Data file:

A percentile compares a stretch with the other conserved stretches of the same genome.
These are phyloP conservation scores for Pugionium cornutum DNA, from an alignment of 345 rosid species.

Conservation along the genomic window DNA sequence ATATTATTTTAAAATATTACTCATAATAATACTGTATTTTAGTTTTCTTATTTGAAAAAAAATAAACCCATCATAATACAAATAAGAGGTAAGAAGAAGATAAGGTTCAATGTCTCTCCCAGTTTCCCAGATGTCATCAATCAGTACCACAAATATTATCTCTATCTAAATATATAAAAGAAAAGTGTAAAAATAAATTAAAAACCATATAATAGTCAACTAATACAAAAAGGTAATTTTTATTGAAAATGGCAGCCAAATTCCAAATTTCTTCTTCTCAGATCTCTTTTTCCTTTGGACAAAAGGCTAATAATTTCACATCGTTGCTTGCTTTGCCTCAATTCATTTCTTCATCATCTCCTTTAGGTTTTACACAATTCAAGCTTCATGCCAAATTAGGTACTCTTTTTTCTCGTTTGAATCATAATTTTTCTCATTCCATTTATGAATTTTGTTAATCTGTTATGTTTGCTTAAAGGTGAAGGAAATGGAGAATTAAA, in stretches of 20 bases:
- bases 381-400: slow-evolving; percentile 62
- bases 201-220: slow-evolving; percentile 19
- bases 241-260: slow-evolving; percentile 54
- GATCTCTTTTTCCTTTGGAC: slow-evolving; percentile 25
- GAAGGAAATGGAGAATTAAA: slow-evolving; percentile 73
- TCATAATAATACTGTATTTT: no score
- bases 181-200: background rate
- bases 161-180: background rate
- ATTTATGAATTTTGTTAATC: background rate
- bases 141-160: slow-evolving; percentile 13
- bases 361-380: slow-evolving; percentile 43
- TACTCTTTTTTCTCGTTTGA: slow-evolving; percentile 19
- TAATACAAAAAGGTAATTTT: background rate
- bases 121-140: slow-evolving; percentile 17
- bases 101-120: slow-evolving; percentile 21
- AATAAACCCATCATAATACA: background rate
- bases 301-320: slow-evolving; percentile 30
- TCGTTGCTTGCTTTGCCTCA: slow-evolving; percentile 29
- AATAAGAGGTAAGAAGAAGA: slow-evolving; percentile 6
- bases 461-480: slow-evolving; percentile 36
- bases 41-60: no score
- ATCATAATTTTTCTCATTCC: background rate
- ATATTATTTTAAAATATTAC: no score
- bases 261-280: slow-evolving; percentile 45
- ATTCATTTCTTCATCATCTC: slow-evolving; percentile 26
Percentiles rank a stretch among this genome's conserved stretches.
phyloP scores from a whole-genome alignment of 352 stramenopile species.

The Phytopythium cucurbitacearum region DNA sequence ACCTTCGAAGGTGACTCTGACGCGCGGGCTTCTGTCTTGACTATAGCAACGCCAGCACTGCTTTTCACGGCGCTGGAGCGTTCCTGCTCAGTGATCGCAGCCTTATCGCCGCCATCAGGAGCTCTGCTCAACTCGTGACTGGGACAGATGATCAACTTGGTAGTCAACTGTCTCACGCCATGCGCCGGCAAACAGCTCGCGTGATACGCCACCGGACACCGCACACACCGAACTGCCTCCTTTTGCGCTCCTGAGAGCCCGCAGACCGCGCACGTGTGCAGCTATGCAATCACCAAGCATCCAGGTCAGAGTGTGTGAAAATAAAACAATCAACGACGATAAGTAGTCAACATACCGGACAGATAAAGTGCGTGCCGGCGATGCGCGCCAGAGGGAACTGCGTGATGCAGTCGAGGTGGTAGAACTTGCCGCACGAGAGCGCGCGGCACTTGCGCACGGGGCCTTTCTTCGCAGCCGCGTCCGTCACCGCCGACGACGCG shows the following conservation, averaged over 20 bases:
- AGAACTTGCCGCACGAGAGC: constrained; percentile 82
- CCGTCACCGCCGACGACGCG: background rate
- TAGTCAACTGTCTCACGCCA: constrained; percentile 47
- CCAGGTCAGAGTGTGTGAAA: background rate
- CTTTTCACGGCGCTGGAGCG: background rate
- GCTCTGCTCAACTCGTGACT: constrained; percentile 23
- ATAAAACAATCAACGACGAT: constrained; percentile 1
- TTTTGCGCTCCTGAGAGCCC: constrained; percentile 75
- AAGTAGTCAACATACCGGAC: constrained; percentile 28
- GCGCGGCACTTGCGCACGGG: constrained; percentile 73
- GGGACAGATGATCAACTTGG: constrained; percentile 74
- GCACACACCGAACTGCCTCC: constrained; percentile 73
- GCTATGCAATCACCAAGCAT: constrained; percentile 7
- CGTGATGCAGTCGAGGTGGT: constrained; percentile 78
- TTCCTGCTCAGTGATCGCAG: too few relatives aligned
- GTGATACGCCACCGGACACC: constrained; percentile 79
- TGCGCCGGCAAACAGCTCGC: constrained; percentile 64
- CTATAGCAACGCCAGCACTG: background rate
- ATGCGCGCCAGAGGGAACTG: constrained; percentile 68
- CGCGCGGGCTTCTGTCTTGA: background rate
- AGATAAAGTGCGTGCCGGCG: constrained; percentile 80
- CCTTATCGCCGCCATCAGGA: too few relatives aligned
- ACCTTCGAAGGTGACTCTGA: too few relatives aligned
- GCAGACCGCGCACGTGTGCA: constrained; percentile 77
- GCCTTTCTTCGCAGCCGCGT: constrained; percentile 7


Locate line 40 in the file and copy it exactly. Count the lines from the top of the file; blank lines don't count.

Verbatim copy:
- AAGTAGTCAACATACCGGAC: constrained; percentile 28